Throughout the next couple of weeks, photographers will provide incredible action imagery from the U.S. Open. The famed tennis tournament is the final of the four annual Grand Slam events; a player must win all four to capture the Grand Slam title, the greatest achievement in tennis. The U.S. Open has been host to many legendary moments: It’s the place where Martina Navratilova defected from her native Czechoslovakia and where Chris Evert, Andre Agassi, and Andy Roddick all played their final matches. It’s where Venus Williams made a name for herself in 1997 and Serena Williams cemented the family name two years later by winning the tournament. The great sports photographers look for action on the court, but they also look for the moments that happen in between points or after the match. Below are eight examples of some memorable moments in U.S. Open history.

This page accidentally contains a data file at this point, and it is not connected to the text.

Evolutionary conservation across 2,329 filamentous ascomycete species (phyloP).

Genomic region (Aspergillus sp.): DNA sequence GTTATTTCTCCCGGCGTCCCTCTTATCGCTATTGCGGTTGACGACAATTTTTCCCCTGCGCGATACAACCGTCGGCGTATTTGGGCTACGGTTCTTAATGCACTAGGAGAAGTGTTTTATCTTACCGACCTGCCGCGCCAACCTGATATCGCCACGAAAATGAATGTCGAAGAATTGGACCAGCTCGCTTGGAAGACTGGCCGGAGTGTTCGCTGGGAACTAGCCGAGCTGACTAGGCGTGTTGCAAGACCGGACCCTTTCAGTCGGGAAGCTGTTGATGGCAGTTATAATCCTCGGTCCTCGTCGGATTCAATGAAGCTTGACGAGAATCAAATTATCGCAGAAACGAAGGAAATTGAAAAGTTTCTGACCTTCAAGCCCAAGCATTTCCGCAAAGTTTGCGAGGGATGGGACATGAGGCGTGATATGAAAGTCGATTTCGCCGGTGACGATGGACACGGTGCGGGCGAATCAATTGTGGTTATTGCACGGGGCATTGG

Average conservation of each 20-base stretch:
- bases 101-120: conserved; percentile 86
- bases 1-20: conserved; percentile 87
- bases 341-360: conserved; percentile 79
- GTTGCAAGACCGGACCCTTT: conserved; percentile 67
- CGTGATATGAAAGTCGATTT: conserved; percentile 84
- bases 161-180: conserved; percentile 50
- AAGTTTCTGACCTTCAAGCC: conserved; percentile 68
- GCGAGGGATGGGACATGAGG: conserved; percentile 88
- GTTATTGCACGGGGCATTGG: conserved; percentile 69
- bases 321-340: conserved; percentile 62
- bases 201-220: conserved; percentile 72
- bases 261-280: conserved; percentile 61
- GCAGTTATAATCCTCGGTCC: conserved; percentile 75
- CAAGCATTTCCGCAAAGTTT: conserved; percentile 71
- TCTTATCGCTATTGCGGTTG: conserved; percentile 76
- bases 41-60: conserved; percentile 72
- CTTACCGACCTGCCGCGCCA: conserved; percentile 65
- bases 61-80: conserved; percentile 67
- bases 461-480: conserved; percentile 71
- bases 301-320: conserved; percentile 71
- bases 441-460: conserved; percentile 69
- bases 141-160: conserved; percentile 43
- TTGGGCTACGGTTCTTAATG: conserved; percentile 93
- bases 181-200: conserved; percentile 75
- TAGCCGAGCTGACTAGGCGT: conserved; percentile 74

In 1978 photographer June Harrison was working on a book with tennis writer Pete Bodo. The U.S. Open would be their last stop on tour that year, and Harrison went out to photograph Billie Jean King during her mixed doubles match with partner Ray Ruffels. Harrison happened to catch King immediately after one of their early victories. “She walked towards me and was just 2 feet away, and I had a 200 mm lens right on her face,” Harrison said of her most famous image that would eventually appear in American Express ads. “The joy, relief, and satisfaction were radiant. She threw her head back and savored the moment with her eyes closed.”